4.2 | Appeal to Intimate Relationship

A second way many of the fraudsters suggested the victim neutralize his potential reluctance to send them money was by making comments that framed their relationship as intimate in nature. The first way they did so was by alluding to an existing or potential future relationship with the victim. In this vein, Kinsley said, “you are the person i will spend the rest of my life with… I am very very happy to have you as my darling husband.” Eliana wrote likewise, stating, “I promise to love you more and more with every passing day and be there by your side till my last breath…i'm convinced that the future has a special place for us.” In addition to direct comments like these, the fraudsters’ emails were also peppered with affectionate terms for the victim such as “hun” (Hailey), “baby” (Harper), “dear” (Murphy), and “my love” (Ocean).

They also did so by promising to spend any received money to meet with the victim. Claire, for example, stated she would use the money to “hook up with up with u and just u and let u have the left of the cash as much as u fuck me good.” Murphy echoed this, albeit less explicitly, claiming she would use the money to “have some good time together with my loved one.” Josie and Joe said they would use the money to "buy a flight" and visit the victim. Nancie was more detailed about why she needed money to travel. “I do not have an international passport that is why I need your assistance,” she said, “you send me money for travel documents…to enable me come over your country.”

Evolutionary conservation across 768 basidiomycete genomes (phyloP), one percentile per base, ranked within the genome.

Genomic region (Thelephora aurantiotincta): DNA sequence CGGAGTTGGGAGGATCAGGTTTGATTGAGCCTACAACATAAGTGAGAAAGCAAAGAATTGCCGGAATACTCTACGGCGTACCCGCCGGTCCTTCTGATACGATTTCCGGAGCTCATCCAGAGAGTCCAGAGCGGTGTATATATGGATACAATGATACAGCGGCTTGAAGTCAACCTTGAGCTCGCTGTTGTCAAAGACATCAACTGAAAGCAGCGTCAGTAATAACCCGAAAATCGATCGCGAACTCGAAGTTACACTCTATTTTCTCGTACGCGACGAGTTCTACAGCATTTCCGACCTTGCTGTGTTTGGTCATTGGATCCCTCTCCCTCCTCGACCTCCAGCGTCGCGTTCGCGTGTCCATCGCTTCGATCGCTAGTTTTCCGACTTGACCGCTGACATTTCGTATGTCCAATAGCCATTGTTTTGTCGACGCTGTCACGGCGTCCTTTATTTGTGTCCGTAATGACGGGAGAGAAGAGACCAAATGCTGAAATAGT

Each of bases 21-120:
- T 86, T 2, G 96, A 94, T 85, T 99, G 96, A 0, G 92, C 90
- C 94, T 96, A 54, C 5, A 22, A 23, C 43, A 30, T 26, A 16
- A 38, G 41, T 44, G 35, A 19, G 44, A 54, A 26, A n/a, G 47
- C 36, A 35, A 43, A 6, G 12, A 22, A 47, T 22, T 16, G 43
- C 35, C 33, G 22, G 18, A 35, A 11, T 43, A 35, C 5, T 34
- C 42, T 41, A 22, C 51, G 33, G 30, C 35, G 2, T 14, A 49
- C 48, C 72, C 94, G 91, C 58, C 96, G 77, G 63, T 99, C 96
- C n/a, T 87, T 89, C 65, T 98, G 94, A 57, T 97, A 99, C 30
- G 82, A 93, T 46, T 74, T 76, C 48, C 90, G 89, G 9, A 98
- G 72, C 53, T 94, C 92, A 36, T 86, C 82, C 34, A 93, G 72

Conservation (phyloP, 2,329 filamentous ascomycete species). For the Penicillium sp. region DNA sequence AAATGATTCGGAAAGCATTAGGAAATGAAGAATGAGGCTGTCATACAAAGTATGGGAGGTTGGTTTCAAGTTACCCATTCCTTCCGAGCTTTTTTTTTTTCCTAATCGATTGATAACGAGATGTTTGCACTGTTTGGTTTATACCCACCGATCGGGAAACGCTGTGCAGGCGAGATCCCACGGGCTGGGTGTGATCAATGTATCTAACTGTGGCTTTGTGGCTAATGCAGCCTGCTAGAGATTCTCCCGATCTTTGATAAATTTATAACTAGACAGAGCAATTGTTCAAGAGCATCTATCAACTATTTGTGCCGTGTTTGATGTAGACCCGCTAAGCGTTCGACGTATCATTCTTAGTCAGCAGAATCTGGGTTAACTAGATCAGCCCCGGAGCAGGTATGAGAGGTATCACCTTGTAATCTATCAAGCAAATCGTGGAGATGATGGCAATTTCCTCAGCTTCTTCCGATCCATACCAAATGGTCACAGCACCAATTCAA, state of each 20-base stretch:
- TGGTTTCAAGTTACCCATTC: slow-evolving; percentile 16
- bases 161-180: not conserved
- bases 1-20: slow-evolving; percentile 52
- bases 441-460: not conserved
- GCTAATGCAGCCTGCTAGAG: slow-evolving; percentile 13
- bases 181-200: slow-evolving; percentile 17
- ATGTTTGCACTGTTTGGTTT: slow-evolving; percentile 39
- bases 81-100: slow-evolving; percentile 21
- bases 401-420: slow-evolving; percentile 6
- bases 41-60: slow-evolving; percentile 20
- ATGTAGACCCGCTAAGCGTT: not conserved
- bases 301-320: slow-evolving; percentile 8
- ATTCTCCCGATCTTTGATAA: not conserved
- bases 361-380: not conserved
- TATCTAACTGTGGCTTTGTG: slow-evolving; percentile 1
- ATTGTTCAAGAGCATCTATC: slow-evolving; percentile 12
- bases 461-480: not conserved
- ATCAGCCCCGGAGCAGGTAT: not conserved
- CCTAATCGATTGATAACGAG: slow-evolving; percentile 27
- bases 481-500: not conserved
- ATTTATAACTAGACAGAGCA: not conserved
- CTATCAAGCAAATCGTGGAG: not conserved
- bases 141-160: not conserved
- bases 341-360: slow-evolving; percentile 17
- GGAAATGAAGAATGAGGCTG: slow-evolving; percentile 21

Prior research has noted that sometimes offenders will neutralize their crimes by cognitively reframing them as “normal” or as actions commonly undertaken by numerous others (see Coleman, 2002; Henry, 1990 on “claim of normalcy”). Through comments alluding to a romantic relationship with the victim, the fraudsters in our sample are suggesting the victim similarly reframe their understanding of the nature of their interaction. Whereas prior to such comments victims may see their interactions with fraudsters as potentially harmful in nature, these comments may suggest to the victim to instead view the relationship as romantic. This may cause them to feel differently—or neutralize—any potential misgivings they have about sending the fraudsters money. As with appeal to vicarious necessity, this may also cause them to reassess their role in the interaction such that they now identify themselves as romantic partners which may likewise cause them to define sending money as an appropriate action.

That the fraudsters sought to encourage the victim to neutralize their reluctance to send them money and altercast them into identities favorable to doing so was suggested in a lengthy story shared by Brielle. In one email she described how during her time in an orphanage in Russia she had a “good relationship with the teacher of [her] group in kindergarten” and became friends with her daughter, Irina. She continued: